320 pages | 81 Color Illus.
This book offers the first multidisciplinary overview of water resources issues and management in the Aral Sea Basin, covering both the Amu Daray and Syr Darya River Basins.
The two main rivers of Amu Darya and Syr Darya and their tributaries comprise the Aral Sea Basin area and are the lifeline for about 70 million inhabitants in Central Asia. Written by regional and international experts this book critically examines the current state, trends and future of water resources management and development in this major part of the Central Asia region. It brings together insights on the history of water management in the region, surface and groundwater assessment, issues of transboundary water management and environmental degradation and restoration, and overview of importance of water for the key economic sectors and overall socio-economic development of Central Asian countries, as well as of regional hydro politics in the region. The book also focusses on the future of water sector development in the Basin, including a review of local and international actors, as well as an analysis of the current status and progress towards the Sustainable Development Goals by Basin countries.
The book will be essential reading for readers interested in sea basin management, environmental policy in Central Asia and water resource management more widely. It will also act as a reference source for decision makers in state agencies, as well as a background source of information for NGOs.
"While a lot has been written and said about water management (and mismanagement) in this region before, there is hardly an analogue that brings all these issues under one umbrella. This is essentially the first multidisciplinary volume on the subject… This Book will hopefully become a reference source on the Aral Sea basin for a wide range of stakeholders from different disciplines and professional backgrounds, from within the Central Asia region and internationally." - From the Foreword by Guyzgeldi Bayjanov, Chairman of the Executive Committee of The International Fund for Saving the Aral Sea
Foreword by Guyzgeldi Bayjanov
Stefanos Xenarios, Dietrich Schmidt-Vogt, Manzoor Qadir, Barbara Janusz-Pawletta, Iskandar Abdullaev and Vladimir Smakhtin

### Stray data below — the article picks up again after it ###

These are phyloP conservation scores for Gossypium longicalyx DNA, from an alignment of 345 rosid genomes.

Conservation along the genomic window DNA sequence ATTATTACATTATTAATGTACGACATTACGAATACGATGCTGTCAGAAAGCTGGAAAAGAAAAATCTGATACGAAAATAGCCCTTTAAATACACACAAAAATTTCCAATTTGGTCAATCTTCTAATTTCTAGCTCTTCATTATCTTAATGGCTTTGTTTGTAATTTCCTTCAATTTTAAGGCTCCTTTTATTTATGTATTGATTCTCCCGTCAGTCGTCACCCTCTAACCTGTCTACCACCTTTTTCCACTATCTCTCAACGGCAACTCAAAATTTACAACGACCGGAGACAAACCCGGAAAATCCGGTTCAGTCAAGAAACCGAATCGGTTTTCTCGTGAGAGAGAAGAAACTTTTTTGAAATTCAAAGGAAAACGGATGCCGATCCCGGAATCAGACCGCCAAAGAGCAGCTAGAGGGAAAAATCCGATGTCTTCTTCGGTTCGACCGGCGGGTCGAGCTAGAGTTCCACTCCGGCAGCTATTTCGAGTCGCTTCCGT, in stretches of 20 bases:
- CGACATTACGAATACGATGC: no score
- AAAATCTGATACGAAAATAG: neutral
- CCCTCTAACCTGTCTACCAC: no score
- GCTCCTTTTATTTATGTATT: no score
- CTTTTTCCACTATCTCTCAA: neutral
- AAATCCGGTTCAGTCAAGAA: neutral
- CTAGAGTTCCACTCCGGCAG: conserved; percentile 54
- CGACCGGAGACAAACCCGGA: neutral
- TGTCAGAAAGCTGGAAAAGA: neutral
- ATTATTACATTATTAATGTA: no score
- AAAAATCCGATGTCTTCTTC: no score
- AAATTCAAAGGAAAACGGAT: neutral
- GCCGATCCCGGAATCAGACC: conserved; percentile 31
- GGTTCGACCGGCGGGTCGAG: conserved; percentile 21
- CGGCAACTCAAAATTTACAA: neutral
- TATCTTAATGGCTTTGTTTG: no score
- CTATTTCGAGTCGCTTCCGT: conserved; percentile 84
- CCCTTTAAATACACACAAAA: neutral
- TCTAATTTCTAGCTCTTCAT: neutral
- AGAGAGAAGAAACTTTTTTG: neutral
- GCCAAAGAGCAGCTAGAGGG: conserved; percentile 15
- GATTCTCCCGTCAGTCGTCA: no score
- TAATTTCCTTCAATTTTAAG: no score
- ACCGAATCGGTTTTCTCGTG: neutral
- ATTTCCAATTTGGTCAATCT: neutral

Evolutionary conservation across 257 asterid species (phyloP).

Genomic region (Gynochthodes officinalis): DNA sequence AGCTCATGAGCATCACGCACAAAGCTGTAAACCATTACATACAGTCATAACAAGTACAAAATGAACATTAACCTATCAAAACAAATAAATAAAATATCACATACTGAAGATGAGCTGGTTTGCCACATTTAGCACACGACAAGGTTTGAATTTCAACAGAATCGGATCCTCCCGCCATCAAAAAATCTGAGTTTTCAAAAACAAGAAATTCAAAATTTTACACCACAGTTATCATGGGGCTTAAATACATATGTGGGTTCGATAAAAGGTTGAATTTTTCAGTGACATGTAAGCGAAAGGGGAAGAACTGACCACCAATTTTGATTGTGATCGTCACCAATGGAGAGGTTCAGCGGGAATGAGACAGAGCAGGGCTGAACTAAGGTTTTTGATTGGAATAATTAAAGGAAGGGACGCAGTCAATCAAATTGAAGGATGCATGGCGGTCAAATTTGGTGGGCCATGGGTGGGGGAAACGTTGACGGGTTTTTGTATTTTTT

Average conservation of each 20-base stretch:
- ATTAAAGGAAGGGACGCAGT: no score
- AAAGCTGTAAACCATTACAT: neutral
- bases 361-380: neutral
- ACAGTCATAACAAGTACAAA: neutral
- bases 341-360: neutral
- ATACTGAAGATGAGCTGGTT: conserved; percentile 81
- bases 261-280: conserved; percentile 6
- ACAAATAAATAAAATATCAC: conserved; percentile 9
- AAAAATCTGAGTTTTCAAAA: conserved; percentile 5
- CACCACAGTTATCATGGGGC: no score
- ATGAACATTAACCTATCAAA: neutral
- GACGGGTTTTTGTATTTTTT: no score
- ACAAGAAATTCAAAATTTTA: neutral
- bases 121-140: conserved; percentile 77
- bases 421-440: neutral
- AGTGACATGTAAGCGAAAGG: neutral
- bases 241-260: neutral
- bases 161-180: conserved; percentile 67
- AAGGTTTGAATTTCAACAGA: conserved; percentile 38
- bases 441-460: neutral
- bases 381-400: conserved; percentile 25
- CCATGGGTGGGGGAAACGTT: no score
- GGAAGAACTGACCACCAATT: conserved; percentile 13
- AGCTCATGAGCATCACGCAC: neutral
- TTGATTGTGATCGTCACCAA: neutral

2. History of Water Management in the Aral Sea Basin
Iskandar Abdullaev, Kai Wegerich and Jusipbek Kazbekov
3. Surface Water Resources
Kakhramon Djumaboev, Oyture Anarbekov, Bunyod Holmatov, Ahmad Hamidov, Zafar Gafurov, Makhliyo Murzaeva, Janez Sušnik, Shreedhar Maskey, Hamid Mehmood and Vladimir Smakhtin
4. Groundwater resources
Abror Gafurov, Vadim Yapiyev, Mohamed Ahmed, Jay Sagin, Ali Torabi Haghighi, Aigul Akylbekova and Bjørn Kløve
Frank Schrader, Anvar Kamolidinov, Maksud Bekhanov, Murodbek Laljebaev and Stella Tsani
6. Environmental Degradation
Alisher Mirzabaev, Jamal Annagylyjova and Iroda Amirova
7. Water for Agriculture and other Economic Sectors
Asel Murzakulova, Dietrich Schmidt-Vogt, Dagmar Balla, Dietrich Darr, Ahmad Hamidov, Ulan Kasymov, Roman Mendelevitch and Serik Orazgaliyev
8. The Status and Role of the alpine Cryosphere in the Aral Sea Basin
Martin Hoelzle, Martina Barandun, Tobias Bolch, Joel Fiddes, Abror Gafurov, Veruska Muccione, Tomas Saks and Maria Shaghedanova
9. Transboundary Water Management
10. Local and national institutions and policies governing water resources management
Manon Cassara, Jelle Beekma, Lucia de Strasser, Oyture Anarbekov, Makhliyo Murzaeva, Sara Giska and Andrei Dörre
11. International actors and initiatives for sustainable water management
Jenniver Sehring, Dinara Ziganshina, Marton Krasznai and Thijs Stoffelen
12. Water Resources Future
Saghit Ibatullin and Dinara Ziganshina
13. Implementing Water-Related Sustainable Development Goals in the Aral Sea Basin
Aziza Baubekova and Anastasia Kvasha
Large river basins are dynamic and complex entities. Defined by hydrological boundaries, they are nearly always shared by more than one country. Encompassing a diverse range of landscapes with often huge temporal and spatial variability of resources, they are put to different and often conflicting uses, and managed by a range of institutions and organisations. While an intrinsic part of Nature, many have been extensively engineered and used by people, often with adverse consequences. Each major river basin has its own development trajectory and often fascinating history. Bringing together multidisciplinary teams of experts, this series explores these complex issues, identifies knowledge gaps and examines potential development pathways towards greater sustainability.